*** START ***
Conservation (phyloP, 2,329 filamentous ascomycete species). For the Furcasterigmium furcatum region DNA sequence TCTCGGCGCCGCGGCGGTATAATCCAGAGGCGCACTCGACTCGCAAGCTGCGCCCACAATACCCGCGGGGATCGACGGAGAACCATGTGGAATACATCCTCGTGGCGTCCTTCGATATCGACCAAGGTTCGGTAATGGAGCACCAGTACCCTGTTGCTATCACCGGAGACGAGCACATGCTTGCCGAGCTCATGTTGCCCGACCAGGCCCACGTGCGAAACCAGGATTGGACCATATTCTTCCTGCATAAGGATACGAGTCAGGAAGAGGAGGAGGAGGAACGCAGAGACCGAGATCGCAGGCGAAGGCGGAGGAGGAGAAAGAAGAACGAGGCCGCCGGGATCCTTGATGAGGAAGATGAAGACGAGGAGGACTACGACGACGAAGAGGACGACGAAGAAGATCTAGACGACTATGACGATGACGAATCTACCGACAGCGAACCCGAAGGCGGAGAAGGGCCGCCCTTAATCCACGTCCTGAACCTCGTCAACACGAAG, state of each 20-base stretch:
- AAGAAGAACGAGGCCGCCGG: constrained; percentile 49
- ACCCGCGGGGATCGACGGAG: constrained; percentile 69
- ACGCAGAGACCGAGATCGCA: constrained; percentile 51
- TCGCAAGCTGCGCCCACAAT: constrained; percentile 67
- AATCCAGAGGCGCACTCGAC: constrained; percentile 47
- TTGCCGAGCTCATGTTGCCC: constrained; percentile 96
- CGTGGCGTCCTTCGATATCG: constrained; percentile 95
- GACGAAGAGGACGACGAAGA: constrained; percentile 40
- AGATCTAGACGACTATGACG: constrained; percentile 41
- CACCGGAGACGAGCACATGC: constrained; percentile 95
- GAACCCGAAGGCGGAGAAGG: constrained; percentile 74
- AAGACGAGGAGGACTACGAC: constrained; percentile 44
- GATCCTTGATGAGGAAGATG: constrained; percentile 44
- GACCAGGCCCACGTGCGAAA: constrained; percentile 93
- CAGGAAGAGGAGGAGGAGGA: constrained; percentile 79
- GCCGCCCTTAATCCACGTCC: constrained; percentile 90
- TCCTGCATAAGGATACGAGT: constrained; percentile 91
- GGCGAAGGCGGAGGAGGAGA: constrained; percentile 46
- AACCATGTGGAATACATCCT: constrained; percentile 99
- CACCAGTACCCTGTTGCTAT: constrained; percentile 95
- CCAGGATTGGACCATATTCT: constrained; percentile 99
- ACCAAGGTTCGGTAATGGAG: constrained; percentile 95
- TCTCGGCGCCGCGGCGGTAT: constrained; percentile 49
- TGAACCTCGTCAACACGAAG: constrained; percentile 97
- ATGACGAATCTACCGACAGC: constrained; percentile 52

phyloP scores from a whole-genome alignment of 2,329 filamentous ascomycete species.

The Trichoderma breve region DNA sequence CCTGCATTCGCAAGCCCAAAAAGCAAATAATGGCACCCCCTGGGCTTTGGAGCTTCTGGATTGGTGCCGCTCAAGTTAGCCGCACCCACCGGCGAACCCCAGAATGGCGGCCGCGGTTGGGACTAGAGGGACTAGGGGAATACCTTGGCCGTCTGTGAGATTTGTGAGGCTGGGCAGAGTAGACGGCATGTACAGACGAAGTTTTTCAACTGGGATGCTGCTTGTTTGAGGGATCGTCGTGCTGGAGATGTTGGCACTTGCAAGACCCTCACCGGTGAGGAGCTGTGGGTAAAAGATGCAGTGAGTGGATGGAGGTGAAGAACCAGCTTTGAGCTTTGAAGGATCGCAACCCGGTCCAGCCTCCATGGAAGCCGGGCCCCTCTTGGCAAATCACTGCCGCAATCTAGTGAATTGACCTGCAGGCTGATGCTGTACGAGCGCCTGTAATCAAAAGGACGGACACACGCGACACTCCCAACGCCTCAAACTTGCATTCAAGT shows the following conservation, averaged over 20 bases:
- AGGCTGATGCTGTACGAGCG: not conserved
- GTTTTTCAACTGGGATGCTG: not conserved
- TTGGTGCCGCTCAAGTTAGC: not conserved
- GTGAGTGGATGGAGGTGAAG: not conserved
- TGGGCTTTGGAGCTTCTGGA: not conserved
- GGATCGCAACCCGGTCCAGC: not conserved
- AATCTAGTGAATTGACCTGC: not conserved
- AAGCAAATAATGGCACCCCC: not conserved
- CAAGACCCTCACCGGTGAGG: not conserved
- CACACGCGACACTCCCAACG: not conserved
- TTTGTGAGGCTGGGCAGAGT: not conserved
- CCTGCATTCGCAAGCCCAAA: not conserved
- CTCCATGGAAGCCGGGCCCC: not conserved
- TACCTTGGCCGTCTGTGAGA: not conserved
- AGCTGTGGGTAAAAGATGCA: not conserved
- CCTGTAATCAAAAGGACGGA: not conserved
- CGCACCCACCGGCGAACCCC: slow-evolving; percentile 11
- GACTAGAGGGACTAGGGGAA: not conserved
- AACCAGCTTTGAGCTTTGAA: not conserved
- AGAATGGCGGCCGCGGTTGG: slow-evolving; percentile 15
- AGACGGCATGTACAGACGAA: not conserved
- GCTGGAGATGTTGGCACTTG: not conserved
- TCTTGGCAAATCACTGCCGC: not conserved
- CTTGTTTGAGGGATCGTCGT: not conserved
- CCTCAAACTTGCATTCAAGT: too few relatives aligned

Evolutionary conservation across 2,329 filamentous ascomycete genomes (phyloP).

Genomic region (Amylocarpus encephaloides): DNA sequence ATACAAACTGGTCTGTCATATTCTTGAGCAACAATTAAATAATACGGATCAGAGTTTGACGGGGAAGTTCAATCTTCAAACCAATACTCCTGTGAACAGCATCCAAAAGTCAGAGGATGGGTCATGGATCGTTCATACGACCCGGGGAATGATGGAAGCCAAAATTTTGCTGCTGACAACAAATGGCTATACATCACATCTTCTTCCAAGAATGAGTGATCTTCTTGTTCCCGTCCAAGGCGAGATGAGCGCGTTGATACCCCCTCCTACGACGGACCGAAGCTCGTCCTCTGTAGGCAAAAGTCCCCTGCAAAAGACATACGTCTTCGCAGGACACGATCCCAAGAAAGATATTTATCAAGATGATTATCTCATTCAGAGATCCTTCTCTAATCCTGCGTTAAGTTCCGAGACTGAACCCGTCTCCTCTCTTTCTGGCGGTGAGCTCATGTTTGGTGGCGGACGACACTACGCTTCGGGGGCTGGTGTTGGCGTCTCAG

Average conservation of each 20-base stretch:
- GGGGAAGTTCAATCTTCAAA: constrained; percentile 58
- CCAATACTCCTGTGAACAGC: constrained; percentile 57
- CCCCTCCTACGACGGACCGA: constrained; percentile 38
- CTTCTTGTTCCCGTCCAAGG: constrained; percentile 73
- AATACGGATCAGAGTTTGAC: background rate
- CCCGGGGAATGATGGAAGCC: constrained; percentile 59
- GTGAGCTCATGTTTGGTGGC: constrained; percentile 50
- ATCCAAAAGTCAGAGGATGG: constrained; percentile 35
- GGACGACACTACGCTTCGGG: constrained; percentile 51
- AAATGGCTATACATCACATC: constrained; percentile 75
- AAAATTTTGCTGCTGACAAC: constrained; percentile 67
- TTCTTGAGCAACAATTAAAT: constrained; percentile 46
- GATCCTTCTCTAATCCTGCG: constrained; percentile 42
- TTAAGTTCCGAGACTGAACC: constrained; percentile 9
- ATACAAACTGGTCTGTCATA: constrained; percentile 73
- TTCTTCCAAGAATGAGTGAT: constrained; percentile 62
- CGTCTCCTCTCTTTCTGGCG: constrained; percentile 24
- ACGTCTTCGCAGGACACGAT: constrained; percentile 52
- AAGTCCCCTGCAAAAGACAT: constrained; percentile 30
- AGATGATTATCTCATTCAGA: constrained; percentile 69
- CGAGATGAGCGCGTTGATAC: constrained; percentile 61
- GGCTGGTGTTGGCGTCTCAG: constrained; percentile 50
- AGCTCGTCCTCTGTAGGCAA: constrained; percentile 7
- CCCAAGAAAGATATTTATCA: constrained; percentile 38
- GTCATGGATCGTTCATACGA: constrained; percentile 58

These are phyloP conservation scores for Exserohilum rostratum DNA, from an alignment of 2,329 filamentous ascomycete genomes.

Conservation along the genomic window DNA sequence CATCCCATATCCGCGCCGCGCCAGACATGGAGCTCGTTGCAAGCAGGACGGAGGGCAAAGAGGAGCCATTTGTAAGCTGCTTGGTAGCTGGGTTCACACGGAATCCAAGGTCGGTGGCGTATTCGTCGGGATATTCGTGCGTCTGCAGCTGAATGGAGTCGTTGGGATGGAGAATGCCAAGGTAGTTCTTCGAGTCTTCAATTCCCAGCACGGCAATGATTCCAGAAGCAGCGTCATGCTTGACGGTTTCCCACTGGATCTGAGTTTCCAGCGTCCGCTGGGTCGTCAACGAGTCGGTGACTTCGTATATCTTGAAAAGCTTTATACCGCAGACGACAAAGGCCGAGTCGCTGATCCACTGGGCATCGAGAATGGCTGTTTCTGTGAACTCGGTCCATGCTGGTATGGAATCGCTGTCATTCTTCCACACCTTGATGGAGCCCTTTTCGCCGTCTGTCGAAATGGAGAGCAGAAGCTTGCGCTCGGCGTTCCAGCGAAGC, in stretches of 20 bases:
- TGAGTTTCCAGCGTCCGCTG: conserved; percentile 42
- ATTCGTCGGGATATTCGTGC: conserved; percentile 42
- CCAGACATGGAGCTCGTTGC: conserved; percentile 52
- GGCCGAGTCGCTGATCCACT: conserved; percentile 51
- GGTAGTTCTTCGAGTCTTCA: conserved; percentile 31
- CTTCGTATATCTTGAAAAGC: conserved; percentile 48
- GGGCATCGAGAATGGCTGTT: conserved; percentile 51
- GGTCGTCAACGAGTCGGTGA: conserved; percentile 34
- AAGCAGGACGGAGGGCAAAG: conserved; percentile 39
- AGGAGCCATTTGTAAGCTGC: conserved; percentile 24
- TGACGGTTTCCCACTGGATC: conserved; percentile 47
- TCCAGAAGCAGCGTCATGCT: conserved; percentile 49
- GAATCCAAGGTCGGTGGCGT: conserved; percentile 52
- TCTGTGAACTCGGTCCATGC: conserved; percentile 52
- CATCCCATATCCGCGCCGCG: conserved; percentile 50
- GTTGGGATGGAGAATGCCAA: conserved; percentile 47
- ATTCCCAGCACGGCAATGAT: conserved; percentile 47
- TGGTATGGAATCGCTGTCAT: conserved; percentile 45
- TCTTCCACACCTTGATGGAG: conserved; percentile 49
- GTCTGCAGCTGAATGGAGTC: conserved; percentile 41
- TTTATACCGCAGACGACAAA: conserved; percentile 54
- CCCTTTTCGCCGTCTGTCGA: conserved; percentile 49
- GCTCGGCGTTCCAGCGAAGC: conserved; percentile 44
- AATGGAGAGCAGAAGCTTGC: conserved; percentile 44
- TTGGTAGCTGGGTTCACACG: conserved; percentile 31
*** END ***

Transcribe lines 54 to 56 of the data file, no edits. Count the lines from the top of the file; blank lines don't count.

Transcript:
Evolutionary conservation across 2,329 filamentous ascomycete genomes (phyloP).

Genomic region (Amylocarpus encephaloides): DNA sequence ATACAAACTGGTCTGTCATATTCTTGAGCAACAATTAAATAATACGGATCAGAGTTTGACGGGGAAGTTCAATCTTCAAACCAATACTCCTGTGAACAGCATCCAAAAGTCAGAGGATGGGTCATGGATCGTTCATACGACCCGGGGAATGATGGAAGCCAAAATTTTGCTGCTGACAACAAATGGCTATACATCACATCTTCTTCCAAGAATGAGTGATCTTCTTGTTCCCGTCCAAGGCGAGATGAGCGCGTTGATACCCCCTCCTACGACGGACCGAAGCTCGTCCTCTGTAGGCAAAAGTCCCCTGCAAAAGACATACGTCTTCGCAGGACACGATCCCAAGAAAGATATTTATCAAGATGATTATCTCATTCAGAGATCCTTCTCTAATCCTGCGTTAAGTTCCGAGACTGAACCCGTCTCCTCTCTTTCTGGCGGTGAGCTCATGTTTGGTGGCGGACGACACTACGCTTCGGGGGCTGGTGTTGGCGTCTCAG

Average conservation of each 20-base stretch: